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Break Out the Big Stick
Carrots haven't worked. FERC needs to get tough on backing its SMD vision.
The time for diplomacy is over. It is more than clear that if the Federal Energy Regulatory Commission (FERC) ever hopes to see its vision realized of a standardized market design, the agency will have to take a more aggressive stance with those who disagree. In particular, FERC should tackle head-on the utilities that want to protect their regulated home turf while playing in others utilities' competitive backyards, and the state regulators that do their political bidding.
It's time for FERC to come out swinging, especially because FERC Chairman Pat Wood's gentlemanly, collaborative approach, while it should be commended, hasn't attracted as much support from state PUCs as the market advocates had hoped for. In fact, the hardball politics that is being played by some state PUCs and congressional constituents can only explain, some say, the commission's recent backtrack on the SMD timeline.
Some observers feel that the announcement of an issuance of a "white paper" on SMD before moving forward on the plan is analogous to raising a white flag (see "FERC's Market Design: The End of a Noble Dream," p. 22). That would be disastrous, given the financial problems many utilities have been experiencing. Merrill Lynch's Steve Fleishman estimates that during 2002 the top 20 utilities had negative cash flow of almost $10 billion after paying dividends. Not to mention that some of that dividend money had to be financed externally at higher rates.
The Wall Street financial analysts, investment bankers and credit ratings agency reps that testified at FERC's January technical conference on capital adequacy all agreed that the industry needs regulatory certainty in wholesale markets to restore investor confidence. "Policy-makers must fix the legal and regulatory uncertainty. Each investment relies on a consistent regulatory framework. The industry needs standard rules for its markets," cried one investment banker. Merrill's Fleishman added that FERC and states must come together.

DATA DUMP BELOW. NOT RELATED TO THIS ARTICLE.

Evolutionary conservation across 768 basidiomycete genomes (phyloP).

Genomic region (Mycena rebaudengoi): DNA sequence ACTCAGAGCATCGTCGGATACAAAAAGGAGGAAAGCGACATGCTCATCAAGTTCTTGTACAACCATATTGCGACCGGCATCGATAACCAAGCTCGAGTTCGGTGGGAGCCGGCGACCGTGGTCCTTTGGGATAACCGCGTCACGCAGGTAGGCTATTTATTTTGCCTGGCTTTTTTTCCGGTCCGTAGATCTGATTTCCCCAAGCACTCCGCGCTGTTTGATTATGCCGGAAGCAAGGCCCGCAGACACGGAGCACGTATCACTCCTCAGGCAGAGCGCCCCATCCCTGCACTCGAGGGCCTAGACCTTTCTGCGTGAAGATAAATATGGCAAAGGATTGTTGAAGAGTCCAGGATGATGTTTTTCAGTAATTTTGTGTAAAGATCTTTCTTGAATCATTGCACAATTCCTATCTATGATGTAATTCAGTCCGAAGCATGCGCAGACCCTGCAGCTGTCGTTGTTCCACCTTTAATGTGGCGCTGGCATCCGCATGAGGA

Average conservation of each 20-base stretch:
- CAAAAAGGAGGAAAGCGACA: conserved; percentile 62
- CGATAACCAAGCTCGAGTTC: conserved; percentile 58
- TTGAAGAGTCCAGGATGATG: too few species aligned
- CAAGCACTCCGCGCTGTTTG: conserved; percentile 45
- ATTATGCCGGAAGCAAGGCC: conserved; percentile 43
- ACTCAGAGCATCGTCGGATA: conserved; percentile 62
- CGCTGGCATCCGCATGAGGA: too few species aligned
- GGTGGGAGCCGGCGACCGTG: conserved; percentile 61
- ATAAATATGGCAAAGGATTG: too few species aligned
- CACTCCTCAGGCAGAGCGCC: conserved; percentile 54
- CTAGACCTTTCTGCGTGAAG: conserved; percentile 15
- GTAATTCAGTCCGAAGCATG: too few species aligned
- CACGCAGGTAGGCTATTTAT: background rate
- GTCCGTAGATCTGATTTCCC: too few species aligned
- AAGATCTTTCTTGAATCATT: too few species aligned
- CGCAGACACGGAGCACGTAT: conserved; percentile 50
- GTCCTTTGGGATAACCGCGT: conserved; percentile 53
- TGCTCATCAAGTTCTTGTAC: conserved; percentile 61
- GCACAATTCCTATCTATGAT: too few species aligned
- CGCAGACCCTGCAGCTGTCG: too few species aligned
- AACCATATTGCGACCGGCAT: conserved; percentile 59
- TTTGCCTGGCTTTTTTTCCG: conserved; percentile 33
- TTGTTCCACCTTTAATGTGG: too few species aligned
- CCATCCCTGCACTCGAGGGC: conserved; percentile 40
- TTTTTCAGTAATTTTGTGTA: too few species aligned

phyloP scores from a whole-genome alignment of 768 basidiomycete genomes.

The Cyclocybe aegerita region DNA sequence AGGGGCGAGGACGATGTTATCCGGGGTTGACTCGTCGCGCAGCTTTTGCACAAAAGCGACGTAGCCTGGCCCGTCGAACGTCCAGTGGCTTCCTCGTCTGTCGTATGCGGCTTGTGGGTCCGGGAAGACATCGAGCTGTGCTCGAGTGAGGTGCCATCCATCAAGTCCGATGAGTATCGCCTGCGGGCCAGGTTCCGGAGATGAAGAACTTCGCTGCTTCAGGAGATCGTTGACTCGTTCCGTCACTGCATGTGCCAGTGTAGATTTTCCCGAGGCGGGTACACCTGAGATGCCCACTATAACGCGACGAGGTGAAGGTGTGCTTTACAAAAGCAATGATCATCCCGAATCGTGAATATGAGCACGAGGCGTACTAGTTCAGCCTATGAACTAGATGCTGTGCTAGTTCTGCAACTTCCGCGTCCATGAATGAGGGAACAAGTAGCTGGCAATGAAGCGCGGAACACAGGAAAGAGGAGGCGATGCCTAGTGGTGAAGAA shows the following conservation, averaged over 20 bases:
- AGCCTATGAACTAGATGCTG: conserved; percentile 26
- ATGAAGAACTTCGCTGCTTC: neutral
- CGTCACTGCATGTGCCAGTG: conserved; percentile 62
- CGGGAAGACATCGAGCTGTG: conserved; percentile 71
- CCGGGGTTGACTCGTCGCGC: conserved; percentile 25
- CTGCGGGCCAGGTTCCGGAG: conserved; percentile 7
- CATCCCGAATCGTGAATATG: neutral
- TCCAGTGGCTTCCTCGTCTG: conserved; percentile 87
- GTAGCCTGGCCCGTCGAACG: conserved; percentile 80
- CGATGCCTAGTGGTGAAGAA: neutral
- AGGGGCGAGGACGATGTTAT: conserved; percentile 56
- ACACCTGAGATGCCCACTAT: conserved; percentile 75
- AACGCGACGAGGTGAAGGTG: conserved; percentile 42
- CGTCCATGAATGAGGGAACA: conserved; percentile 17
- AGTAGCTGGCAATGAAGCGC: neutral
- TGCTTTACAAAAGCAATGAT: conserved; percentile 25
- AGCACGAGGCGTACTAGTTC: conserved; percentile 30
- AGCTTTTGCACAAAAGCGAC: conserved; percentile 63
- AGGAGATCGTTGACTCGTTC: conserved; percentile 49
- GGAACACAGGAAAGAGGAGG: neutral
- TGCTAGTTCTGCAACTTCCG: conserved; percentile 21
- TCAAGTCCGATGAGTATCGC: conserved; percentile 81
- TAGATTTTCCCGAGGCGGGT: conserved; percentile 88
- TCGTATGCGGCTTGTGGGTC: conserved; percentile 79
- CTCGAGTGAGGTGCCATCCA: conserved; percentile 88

But it has been long known that coming together on the issue of standard markets would always be a tough battle between states and the federal government, and between the states themselves. It's common knowledge that a map of regulated and deregulated states would perfectly overlay a map of high-cost and low-cost states. If FERC is to get what it and other states want-a union on SMD-it will have to play hardball too. Ironically, the way that FERC might realize its vision is to give its opponents exactly what they want.
Repeal of Market-Based Rates: A Sword of Damocles
It's almost a given that following Order Nos. 888 and 889, FERC liberally gave market-based rate authority to almost anyone who applied for it. And why not? In theory, everybody had access to each other's markets. But very real market power issues have forced » our industry move toward functional unbundling for true competition to flourish. At the FERC conference, companies like Calpine reported that in states that are regulated, utilities there still make it difficult for Calpine to site plants and, on many